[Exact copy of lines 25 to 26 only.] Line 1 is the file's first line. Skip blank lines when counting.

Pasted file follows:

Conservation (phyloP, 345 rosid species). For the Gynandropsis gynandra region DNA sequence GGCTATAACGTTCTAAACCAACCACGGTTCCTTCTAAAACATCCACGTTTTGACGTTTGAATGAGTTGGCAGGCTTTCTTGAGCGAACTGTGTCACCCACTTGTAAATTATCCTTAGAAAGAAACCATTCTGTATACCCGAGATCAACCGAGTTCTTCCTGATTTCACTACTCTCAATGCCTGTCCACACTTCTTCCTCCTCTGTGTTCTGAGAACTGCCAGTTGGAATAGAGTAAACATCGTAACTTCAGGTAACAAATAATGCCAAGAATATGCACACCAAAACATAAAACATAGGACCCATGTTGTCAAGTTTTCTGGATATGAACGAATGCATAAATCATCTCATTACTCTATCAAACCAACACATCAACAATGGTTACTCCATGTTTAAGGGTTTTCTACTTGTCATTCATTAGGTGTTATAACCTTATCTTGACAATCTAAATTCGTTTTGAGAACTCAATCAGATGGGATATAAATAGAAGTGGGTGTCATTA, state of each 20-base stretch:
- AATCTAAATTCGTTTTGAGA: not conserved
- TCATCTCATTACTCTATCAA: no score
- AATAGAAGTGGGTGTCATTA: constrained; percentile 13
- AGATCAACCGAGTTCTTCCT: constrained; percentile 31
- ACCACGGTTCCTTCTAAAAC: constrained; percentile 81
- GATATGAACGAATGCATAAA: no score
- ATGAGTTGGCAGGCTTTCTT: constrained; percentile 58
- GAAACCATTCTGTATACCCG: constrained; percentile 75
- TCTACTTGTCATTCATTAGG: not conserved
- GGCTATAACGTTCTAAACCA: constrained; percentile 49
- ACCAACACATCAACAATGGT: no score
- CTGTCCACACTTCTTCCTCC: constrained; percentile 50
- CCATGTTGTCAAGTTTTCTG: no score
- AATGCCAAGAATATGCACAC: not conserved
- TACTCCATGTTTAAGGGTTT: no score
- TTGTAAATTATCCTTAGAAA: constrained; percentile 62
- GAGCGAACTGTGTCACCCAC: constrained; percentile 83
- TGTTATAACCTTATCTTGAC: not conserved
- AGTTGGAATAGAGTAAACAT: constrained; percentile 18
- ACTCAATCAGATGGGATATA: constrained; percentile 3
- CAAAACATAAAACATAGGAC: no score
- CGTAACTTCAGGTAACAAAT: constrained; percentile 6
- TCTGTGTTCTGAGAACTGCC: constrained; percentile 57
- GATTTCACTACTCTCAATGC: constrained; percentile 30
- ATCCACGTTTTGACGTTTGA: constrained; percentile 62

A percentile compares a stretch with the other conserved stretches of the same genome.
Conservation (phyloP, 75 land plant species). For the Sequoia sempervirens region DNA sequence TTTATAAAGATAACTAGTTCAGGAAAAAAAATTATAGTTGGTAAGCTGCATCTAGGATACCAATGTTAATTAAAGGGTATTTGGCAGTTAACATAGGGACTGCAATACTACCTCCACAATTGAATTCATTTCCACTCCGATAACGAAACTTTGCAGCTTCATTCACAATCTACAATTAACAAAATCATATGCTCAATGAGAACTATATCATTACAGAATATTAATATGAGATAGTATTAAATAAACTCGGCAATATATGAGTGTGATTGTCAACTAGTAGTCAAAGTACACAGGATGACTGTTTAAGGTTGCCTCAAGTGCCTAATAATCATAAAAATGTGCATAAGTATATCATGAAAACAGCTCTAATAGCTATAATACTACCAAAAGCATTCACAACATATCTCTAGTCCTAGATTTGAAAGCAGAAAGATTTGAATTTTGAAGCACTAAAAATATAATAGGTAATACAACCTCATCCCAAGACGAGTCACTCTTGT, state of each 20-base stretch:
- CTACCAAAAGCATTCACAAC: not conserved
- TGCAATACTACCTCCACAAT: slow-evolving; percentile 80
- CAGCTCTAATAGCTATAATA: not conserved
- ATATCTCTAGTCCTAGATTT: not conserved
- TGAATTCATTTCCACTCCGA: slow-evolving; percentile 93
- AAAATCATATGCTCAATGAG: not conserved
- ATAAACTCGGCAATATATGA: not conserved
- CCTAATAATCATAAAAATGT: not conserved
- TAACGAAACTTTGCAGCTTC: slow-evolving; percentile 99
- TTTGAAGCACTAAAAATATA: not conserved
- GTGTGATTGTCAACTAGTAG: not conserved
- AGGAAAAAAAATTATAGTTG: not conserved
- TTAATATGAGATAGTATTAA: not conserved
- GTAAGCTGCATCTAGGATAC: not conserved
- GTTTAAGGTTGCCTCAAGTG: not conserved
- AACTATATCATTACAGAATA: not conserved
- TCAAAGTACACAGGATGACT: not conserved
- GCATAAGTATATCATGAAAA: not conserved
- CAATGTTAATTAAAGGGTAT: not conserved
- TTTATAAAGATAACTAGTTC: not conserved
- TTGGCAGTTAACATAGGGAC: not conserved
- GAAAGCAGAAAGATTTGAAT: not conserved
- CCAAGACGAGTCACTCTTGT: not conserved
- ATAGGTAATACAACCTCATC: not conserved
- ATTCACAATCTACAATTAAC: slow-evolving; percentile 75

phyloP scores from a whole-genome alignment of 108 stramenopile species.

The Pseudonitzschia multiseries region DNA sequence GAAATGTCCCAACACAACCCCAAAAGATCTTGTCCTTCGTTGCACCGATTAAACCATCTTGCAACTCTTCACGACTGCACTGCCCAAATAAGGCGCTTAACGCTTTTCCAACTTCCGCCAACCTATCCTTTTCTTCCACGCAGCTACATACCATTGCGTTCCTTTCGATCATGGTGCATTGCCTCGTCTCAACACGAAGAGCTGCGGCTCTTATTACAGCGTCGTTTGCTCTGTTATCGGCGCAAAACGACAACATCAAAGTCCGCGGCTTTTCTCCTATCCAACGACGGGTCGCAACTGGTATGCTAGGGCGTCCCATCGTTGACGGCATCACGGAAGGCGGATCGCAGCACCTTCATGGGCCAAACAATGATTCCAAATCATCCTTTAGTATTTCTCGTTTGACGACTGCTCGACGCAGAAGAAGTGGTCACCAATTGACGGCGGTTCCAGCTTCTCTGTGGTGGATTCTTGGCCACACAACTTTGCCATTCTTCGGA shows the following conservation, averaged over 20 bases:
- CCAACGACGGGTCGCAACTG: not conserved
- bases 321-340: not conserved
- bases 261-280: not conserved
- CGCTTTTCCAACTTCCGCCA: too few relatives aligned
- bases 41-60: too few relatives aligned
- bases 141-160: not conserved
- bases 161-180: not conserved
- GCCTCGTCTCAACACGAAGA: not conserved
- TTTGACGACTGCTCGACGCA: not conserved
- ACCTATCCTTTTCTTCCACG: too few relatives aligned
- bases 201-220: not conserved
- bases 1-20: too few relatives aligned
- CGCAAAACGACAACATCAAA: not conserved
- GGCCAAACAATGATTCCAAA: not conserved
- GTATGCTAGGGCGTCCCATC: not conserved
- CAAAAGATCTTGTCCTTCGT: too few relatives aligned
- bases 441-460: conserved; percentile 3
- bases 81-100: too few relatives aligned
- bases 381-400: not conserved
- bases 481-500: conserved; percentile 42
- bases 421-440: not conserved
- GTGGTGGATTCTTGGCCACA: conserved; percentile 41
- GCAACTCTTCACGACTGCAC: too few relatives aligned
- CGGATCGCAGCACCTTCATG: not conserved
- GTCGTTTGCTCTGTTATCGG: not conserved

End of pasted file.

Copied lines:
- GATTTCACTACTCTCAATGC: constrained; percentile 30
- ATCCACGTTTTGACGTTTGA: constrained; percentile 62